We’re getting so close to the release of the soundtrack for the movie “Oblivion.” Why am I so excited for it? Because my favorite artist M83 is scoring the entire movie, and everything I’ve heard so far from the soundtrack is amazing.
A little while ago I posted about “Starwaves” – the first song we got to hear from M83 since his last album “Hurry Up We’re Dreaming” and his first dive into film music. Today they (M83 and Joseph Trapanese) released the title track from the movie featuring Norway singer Susanne Sundfør.
The soundtrack comes out 4/9 while the movie debuts 4/19. I will be enjoying both.
2012 was a great year in cinema. I had a high expectations for a lot of films this year and was not disappointed. Surprisingly though, seeing as I’m not paid to go and write reviews of movies that I’ve seen and don’t get to watch them in advance of the general audience, I haven’t seen them all. What follows is a list of the best films that I’ve seen divided into their respective genres.
My top pick for a drama this year goes to Lincoln. Every aspect of this film floored me. Jaw-dropping performances by Daniel Day-Lewis and Tommy Lee Jones were the stand-outs, but the supporting cast deserves many accolades as well. Sally Field gives an extremely emotional performance as Mary Todd Lincoln and Lee Pace, although on the opposing side of congress, is brilliant as he goes toe-to-toe with Tommy Lee Jones on the Congressional floor. The cast are complimented in turn by Spielberg’s methodical direction and Janusz Kaminski’s beautiful cinematography, not to mention the hauntingly patriotic score by the one and only John Williams. Last but not least, Tony Kushner’s screenplay has a language to it that is so beautifully poetic that even listening to this film would have been acceptable. Lincoln is a solid contender for Best Picture and it would be a well deserved win in any category.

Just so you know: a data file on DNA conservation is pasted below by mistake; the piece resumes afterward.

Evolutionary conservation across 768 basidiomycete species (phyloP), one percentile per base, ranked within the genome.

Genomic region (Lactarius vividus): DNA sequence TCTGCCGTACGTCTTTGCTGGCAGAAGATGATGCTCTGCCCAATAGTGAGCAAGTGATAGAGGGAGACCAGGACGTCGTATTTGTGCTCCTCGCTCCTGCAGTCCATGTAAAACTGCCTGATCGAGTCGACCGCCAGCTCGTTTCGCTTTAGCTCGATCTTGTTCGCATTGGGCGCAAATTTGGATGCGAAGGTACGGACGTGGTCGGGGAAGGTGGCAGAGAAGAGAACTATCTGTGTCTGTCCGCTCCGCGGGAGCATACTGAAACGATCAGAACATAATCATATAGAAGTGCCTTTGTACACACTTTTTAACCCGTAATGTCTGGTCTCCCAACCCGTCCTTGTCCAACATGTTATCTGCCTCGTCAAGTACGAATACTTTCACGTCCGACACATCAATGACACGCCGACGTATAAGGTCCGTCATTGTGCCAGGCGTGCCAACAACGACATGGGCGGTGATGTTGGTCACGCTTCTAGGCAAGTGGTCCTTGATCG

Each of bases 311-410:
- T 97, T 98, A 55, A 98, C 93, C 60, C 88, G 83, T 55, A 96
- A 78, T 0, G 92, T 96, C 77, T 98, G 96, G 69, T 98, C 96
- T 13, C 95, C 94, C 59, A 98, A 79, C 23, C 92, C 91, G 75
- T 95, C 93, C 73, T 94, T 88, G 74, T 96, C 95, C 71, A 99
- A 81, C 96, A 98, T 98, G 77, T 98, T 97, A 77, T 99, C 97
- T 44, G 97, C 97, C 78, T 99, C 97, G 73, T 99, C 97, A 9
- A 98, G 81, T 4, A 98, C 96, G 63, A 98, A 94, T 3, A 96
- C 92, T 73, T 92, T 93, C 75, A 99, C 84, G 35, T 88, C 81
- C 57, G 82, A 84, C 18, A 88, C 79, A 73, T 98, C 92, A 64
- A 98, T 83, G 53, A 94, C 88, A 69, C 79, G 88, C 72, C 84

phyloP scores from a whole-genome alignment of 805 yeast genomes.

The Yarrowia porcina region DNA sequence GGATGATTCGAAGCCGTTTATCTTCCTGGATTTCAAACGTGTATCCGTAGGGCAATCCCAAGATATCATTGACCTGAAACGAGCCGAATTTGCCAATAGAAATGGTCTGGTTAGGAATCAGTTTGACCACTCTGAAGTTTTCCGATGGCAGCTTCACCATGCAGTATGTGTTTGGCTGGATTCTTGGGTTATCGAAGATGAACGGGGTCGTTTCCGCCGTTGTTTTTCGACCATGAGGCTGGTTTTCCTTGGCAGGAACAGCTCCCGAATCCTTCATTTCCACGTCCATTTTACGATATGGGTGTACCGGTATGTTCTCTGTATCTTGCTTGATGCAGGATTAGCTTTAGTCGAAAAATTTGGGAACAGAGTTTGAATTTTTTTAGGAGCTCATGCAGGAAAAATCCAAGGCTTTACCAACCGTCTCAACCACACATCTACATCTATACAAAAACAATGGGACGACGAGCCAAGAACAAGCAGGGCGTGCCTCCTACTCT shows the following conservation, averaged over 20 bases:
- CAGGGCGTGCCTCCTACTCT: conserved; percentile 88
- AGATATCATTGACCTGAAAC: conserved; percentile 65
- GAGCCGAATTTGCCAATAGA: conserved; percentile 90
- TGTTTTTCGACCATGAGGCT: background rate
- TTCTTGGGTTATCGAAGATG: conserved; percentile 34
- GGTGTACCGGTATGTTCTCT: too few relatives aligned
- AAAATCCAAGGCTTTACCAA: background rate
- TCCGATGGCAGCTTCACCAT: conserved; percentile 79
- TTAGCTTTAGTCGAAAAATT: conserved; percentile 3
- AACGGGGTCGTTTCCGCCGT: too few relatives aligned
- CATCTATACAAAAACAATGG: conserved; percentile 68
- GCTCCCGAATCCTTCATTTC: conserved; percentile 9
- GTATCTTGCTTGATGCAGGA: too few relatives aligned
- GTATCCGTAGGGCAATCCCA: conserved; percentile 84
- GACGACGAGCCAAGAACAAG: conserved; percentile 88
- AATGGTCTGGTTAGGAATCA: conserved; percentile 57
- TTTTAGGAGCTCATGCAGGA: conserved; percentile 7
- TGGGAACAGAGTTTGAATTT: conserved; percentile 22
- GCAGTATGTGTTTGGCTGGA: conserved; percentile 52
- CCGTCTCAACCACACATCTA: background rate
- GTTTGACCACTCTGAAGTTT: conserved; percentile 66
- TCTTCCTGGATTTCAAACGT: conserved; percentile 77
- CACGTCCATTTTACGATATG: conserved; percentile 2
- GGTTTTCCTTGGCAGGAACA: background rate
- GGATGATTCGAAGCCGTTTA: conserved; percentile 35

Honorable Mention: Life of Pi, Argo
For my money, the best action (non-superhero) movie of the year goes 100% to James Bond’s 23rd, Skyfall. Directed by Sam Mendes and photographed brilliantly by Roger Deakins, Skyfall took a more personal approach to the iconic character of James Bond without depriving viewers in any way of the large scale action we’ve come to expect from the series. Daniel Craig plays Bond in his third film, and has done a superb job of cementing his position as one of the great Bond actors, ranking, in my opinion, second only to Sean Connery. Craig’s portrayal of Bond has made the character something he never was before, vulnerable. Skyfall expands on that characteristic and takes it further than ever before. Skyfall, at the very least, should take home a major award for cinematography.